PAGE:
"When doctors issue prescriptions for NSAIDs, they must in each individual case carry out a thorough assessment of the risk of heart complications and bleeding. NSAIDs should only be sold over the counter when it comes with an adequate warning about the associated cardiovascular risks. In general, NSAIDs are not be used in patients who have or are at high-risk of cardiovascular diseases," says another of the authors, Professor in cardiology Christian Torp-Pedersen, Aalborg University, Denmark.
We need to reduce the amount of painkillers being taken:

After seeing the results of this study, the researchers in Denmark have recommended that it would be better for patient safety that the amounts of painkillers prescribed and/or taken should be reduced, not just in Denmark but for all countries who consume more of these drugs. The Danish researchers have already been successful in reducing the consumption of Diclofenac in Denmark. Hopefully, this research will open the door for more research on NSAIDs and their effect on patients with other health conditions so that there will be more efficient guidelines on the prescription of painkillers. 
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Sunday, April 03, 2016

Possibility for Future AIDS Vaccine

HIV is a virus that attacks the immune system and weakens your ability to fight incoming infections and diseases. The Human Immunodeficiency Virus currently has no cure but there are currently treatments which are able to help people with the virus to live a prolonged, healthy life. Since there is no cure for HIV, the best way to approach preventing the spread of the virus is by vaccination; enabling the body to fight off the virus before it attacks the immune system.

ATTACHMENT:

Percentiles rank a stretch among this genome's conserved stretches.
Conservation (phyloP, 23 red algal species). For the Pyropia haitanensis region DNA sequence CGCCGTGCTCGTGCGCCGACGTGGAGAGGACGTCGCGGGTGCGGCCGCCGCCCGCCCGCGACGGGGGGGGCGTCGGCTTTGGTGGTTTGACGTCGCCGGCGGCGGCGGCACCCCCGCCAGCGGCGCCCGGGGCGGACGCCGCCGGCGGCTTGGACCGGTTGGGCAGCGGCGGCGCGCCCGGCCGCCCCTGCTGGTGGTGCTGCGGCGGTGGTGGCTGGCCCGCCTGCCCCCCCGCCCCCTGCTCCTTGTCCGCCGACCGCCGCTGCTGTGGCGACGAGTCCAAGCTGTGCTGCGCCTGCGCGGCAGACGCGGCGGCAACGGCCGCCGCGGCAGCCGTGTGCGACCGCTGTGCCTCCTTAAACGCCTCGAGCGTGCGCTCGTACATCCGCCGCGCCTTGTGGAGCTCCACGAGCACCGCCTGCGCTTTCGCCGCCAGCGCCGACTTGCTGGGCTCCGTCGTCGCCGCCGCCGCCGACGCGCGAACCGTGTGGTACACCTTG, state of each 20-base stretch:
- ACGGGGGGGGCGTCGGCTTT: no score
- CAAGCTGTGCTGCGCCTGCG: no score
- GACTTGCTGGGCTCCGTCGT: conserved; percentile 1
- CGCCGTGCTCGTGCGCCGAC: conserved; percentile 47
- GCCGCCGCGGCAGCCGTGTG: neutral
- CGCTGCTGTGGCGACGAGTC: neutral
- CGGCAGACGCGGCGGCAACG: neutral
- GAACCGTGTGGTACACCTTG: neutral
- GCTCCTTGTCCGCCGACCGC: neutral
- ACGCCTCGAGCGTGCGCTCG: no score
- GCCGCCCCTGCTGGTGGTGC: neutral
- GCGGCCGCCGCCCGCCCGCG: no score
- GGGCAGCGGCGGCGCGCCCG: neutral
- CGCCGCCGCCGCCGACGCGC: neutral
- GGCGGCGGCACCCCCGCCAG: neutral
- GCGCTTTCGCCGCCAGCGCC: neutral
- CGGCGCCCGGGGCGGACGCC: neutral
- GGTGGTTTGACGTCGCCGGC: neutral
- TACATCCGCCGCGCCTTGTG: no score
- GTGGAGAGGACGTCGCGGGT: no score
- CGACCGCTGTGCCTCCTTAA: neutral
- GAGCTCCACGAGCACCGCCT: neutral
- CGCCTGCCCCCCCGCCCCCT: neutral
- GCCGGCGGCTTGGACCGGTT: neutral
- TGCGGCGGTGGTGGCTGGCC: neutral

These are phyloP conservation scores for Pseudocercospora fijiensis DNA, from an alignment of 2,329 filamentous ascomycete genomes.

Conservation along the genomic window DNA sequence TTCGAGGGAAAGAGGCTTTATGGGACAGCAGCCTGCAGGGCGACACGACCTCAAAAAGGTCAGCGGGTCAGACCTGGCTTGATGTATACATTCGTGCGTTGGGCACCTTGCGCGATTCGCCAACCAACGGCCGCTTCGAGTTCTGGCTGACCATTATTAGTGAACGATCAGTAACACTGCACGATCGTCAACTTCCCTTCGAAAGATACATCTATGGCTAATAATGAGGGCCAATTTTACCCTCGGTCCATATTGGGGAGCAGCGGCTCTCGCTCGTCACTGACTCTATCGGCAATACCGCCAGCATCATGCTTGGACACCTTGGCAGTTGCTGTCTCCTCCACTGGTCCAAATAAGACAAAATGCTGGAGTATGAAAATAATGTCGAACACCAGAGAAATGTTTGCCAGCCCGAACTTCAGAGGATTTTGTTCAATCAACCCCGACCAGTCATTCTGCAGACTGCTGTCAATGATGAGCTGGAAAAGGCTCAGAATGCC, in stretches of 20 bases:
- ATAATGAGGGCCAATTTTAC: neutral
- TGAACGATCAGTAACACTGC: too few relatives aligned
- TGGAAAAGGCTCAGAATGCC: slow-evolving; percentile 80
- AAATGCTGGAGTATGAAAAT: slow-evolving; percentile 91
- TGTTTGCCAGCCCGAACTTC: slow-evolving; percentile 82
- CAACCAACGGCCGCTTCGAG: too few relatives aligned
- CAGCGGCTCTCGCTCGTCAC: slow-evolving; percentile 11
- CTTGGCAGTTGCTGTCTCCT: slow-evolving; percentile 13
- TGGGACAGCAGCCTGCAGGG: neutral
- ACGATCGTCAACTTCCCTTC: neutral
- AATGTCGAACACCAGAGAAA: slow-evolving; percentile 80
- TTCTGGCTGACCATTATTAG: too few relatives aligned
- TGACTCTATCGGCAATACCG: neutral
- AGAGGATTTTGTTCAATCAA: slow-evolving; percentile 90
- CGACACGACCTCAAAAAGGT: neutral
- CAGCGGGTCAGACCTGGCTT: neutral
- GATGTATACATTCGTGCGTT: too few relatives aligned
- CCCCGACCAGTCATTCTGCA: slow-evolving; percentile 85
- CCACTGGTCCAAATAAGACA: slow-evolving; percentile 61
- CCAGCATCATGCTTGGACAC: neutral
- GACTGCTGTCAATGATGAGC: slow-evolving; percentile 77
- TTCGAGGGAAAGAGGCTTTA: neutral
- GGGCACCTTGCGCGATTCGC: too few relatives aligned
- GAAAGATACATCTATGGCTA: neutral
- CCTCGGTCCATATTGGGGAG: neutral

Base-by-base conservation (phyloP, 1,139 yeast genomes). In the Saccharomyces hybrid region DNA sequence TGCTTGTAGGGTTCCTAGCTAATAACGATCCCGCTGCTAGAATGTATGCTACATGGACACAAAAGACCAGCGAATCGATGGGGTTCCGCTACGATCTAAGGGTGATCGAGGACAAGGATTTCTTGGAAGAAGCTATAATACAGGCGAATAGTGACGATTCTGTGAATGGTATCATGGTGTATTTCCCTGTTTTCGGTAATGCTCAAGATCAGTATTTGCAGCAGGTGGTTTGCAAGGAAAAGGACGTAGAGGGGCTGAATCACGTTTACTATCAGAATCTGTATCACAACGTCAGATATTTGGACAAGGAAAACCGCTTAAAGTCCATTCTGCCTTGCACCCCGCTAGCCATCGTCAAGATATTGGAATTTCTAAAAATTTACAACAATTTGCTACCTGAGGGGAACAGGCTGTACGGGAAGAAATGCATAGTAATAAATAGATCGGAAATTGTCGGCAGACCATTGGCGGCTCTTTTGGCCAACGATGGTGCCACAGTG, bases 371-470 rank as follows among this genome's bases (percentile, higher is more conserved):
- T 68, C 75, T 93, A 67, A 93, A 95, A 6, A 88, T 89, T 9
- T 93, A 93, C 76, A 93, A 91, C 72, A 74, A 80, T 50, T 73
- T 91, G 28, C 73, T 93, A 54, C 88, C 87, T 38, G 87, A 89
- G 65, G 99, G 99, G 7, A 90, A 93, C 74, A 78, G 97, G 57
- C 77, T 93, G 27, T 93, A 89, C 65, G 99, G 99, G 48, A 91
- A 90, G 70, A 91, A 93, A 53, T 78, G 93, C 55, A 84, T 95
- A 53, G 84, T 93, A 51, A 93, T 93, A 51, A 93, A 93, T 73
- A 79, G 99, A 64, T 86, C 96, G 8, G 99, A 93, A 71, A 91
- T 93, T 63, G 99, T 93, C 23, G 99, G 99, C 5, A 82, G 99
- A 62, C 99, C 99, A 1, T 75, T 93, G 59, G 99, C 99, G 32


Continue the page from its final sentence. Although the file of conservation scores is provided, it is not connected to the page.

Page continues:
Researchers in the USA have been working on developing a vaccine capable of inducing "broadly neutralizing" antibodies that can prevent HIV infections. This new vaccine technique aims to immunize people with a series of different engineered HIV proteins as immunogens to "teach" the immune system to produce broadly neutralizing antibodies against HIV. This in turn, will prepare the immune system to fight off an incoming virus which carries similar proteins to the HIV proteins.

The group of researchers have found that the right precursor ("germline") cells for one kind of HIV broadly neutralizing antibody which is  present in most people, and have described the design of an HIV vaccine germline-targeting immunogen capable of binding those B cells.